Figure 2.
Skin scraping with mineral oil revealing presence of scabies (Original magnification ×20 for the main panel, ×40 for the inset).

Skin scraping with mineral oil revealing presence of scabies (Original magnification ×20 for the main panel, ×40 for the inset).

COMMENT

Crusted Norwegian scabies is an uncommon, exceptionally contagious variant of scabies that results from failure of the host immune system to control the cutaneous proliferation of the scabies mite, with ensuing hyperinfestation and an accompanying inflammatory and hyperkeratotic reaction. Thick crusts in this variant often obscure burrows, and nails may appear dystrophic. Pruritus is uncommon owing to an impaired host response; this impairment my be caused by neurological factors or by other factors accompanying a debilitated condition. The lack of an impulse to scratch contributes to the massive infestation and mite count.

Predisposing conditions have been associated with diseases that alter T-cell function such as human immunodeficiency virus, human T-cell lymphotrophic virus 1, T-cell lymphoma, and leukemia. Transplant recipients are also predisposed.1 Systemic lupus erythematosus, rheumatoid arthritis, malnutrition, diabetes mellitus, and various neuropathies have also been associated.1

The skin biopsy findings in crusted scabies can be unreliable. The inflammatory response to scabies can appear as lymphohistiocytic infiltration on analysis of skin biopsy specimens. When immunostained, the histiocytic component may have the phenotype of a Langerhans cell (CD1a+/S100+). This can lead to confusion when the diagnosis of LCH is considered in a patient. There have been reports of misdiagnosis of scabies infestations as LCH in pediatric patients, and as a result these patients underwent unnecessary chemotherapeutic treatment (Table). The atypical presentation of crusted scabies can result in delayed diagnosis or misdiagnosis with serious consequences, especially in debilitated or immunodeficient patients prone to life-threatening complications. Septicemia is a common complication and is frequently polymicrobial requiring treatment with broad spectrum systemic antibiotics.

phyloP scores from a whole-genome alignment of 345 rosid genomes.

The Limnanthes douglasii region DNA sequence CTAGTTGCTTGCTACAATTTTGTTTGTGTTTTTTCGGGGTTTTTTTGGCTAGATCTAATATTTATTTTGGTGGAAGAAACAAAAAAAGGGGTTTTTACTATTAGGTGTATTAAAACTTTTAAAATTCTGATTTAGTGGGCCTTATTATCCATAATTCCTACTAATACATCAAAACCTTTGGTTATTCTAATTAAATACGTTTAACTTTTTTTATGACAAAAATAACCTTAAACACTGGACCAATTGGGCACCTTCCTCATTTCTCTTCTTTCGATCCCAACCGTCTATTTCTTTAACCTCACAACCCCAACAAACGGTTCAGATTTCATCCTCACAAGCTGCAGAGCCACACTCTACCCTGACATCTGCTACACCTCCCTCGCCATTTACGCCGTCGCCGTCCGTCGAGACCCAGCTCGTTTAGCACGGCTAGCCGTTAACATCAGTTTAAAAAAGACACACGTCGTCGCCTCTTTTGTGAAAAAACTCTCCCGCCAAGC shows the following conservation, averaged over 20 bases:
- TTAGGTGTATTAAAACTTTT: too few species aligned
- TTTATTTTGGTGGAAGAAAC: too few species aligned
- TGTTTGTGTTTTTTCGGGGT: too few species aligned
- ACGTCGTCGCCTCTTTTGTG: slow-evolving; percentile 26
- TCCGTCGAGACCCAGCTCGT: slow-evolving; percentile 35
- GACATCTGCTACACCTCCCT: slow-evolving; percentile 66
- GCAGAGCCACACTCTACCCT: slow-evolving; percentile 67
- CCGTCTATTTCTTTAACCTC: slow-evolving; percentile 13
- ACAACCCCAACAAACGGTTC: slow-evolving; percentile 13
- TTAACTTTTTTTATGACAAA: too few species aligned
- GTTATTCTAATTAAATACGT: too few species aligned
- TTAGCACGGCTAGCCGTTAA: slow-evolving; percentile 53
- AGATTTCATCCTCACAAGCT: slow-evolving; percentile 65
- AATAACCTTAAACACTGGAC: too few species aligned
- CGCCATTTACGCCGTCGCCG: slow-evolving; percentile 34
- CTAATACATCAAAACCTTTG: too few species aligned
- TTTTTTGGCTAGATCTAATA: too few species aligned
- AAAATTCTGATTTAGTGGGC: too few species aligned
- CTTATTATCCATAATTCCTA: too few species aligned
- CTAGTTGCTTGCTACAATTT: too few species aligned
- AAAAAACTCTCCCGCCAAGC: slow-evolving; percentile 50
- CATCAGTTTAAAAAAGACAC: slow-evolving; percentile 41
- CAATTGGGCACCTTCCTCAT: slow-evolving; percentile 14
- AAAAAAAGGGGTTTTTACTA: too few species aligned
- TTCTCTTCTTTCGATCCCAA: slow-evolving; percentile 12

Table. 
Misdiagnosis of Scabies Infestations as Langerhans Cell Histiocytosis With Subsequent Chemotherapeutic Treatment
Misdiagnosis of Scabies Infestations as Langerhans Cell Histiocytosis With Subsequent Chemotherapeutic Treatment

Safe and effective use of a single dose of oral ivermectin (200 μg/kg) to resolve crusted scabies lesions has been reported.6 However, it is recommended to use the mainstay of topical scabicidal agents as a first line. The use for which ivermectin was approved by the US Food and Drug Administration is for treatment of strongyloidosis and onchocerciasis; caution should be exercised when using it as a scabicidal agent.7 A single report described an association between ivermectin and an increased risk of death.8

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Article Information

Correspondence: Edward W. Lee, MD, PhD, Department of Family Medicine, Arrowhead Regional Medical Center, 400 N Pepper Dr, Colton, CA 92324 (edwardlee@mednet.ucla.edu or leeedw@armc.sbcounty.gov).

Financial Disclosure: None reported.

Accepted for Publication: November 6, 2006.

Author Contributions:Study concept and design: Lee and Pham. Acquisition of data: Kartono, Lee, Lanum, and Pham. Analysis and interpretation of data: Kartono, Lee, Lanum, and Maibach. Drafting of the manuscript: Kartono, Lee, and Lanum. Critical revision of the manuscript for important intellectual content: Kartono, Lee, Lanum, Pham, and Maibach. Administrative, technical, and material support: Lanum. Study supervision: Lee, Lanum, and Maibach.